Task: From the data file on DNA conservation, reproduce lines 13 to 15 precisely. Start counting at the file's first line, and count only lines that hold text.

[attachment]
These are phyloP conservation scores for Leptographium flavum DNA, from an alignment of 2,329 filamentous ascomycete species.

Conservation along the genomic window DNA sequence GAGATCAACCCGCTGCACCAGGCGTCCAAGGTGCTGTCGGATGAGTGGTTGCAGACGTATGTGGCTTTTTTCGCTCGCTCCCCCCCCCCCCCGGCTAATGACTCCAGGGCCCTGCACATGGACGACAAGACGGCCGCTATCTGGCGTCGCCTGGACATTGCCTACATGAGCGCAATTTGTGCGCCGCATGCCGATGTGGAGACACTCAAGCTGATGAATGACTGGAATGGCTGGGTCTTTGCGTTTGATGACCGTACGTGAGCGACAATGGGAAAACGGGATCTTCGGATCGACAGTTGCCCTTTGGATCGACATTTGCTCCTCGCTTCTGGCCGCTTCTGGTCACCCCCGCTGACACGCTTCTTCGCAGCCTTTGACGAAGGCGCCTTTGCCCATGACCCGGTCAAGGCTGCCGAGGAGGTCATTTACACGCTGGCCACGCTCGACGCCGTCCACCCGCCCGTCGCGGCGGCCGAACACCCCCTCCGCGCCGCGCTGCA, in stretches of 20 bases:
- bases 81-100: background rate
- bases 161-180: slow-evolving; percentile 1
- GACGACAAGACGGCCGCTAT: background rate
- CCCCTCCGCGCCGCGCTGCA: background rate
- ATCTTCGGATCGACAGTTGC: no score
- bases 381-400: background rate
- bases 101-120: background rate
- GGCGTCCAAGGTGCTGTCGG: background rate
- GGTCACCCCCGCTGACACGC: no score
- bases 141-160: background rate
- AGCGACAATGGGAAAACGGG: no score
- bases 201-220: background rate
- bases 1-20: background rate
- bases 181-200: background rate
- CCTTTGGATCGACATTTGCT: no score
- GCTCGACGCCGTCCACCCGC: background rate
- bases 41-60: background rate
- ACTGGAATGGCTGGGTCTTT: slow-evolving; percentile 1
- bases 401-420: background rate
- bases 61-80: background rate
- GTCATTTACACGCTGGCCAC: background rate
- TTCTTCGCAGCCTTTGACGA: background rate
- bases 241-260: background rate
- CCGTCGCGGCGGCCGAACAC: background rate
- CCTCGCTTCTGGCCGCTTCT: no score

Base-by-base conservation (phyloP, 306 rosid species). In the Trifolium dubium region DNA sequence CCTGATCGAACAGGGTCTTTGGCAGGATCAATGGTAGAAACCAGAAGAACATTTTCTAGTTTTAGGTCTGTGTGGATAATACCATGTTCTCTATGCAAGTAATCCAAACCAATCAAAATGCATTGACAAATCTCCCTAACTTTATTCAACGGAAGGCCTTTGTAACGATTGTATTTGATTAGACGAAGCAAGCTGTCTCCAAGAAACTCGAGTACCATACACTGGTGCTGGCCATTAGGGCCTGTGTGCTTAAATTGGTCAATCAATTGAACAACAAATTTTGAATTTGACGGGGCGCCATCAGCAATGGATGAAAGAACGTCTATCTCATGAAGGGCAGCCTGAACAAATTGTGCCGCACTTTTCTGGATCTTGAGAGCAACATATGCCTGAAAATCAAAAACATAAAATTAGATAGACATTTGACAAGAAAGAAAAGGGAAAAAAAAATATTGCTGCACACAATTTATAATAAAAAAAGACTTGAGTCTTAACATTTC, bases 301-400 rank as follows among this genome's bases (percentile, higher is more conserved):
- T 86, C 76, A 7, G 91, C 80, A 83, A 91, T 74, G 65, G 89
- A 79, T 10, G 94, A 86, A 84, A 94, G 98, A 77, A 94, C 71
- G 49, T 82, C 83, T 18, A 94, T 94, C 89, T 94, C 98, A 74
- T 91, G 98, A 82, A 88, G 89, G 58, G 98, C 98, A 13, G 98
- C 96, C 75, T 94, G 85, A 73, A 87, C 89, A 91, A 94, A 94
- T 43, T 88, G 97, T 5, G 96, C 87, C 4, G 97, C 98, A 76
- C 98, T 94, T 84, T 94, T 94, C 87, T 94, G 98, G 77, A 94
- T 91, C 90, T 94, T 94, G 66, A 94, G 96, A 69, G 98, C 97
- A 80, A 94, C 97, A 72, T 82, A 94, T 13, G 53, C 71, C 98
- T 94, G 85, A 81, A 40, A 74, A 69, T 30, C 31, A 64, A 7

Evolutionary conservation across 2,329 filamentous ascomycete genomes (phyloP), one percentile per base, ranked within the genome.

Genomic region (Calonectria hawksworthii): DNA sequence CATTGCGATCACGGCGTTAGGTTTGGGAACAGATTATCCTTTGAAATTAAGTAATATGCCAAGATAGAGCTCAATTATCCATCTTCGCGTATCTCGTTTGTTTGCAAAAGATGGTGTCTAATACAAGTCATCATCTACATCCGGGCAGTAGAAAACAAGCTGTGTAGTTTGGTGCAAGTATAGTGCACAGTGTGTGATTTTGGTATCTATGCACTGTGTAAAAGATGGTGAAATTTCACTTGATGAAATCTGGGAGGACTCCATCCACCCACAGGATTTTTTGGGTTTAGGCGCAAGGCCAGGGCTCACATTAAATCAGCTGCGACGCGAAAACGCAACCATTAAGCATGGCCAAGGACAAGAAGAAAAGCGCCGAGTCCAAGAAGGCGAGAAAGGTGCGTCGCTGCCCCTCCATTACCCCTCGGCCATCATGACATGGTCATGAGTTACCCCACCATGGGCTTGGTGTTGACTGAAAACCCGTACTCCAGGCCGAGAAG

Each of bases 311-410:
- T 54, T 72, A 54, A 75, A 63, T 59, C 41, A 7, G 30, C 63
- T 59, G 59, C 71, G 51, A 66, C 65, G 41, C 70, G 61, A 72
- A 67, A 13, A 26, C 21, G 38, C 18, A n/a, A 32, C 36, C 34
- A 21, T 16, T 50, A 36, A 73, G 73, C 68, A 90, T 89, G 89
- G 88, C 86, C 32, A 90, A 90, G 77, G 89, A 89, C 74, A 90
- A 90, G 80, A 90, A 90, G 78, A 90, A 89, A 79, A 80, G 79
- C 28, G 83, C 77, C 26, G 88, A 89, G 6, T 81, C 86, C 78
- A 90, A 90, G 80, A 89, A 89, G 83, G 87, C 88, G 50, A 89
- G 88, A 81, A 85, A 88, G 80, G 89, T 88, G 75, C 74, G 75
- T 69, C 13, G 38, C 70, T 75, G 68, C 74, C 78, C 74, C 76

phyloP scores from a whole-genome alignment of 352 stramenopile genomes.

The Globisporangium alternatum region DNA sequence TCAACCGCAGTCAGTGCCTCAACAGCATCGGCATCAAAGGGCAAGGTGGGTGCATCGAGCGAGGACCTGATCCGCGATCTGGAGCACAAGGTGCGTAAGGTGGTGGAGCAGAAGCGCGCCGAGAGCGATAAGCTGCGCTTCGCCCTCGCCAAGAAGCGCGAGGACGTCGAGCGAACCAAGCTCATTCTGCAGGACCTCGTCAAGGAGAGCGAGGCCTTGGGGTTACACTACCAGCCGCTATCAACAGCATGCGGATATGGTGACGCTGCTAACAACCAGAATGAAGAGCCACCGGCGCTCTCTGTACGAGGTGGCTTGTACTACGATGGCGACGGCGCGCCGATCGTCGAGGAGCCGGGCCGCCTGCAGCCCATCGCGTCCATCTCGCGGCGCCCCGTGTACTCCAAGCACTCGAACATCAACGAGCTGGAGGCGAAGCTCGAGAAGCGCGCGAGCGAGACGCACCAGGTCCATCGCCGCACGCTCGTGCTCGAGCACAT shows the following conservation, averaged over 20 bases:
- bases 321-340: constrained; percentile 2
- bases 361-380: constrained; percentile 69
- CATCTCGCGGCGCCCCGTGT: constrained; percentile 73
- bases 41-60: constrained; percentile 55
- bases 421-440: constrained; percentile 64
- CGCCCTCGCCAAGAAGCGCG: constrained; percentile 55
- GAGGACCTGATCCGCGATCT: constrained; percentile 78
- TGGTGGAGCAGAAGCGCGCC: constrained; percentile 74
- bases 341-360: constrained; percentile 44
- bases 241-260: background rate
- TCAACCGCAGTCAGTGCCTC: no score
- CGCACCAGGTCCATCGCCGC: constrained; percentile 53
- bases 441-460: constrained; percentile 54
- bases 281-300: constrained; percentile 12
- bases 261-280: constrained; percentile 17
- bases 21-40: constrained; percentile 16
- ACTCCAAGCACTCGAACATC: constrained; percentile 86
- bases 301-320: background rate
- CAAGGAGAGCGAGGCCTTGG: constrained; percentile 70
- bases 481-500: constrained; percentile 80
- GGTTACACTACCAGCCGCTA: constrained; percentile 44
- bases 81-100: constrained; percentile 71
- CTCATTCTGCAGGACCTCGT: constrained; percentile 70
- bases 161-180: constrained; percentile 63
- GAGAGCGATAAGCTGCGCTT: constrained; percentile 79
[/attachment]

- AGCGACAATGGGAAAACGGG: no score
- bases 201-220: background rate
- bases 1-20: background rate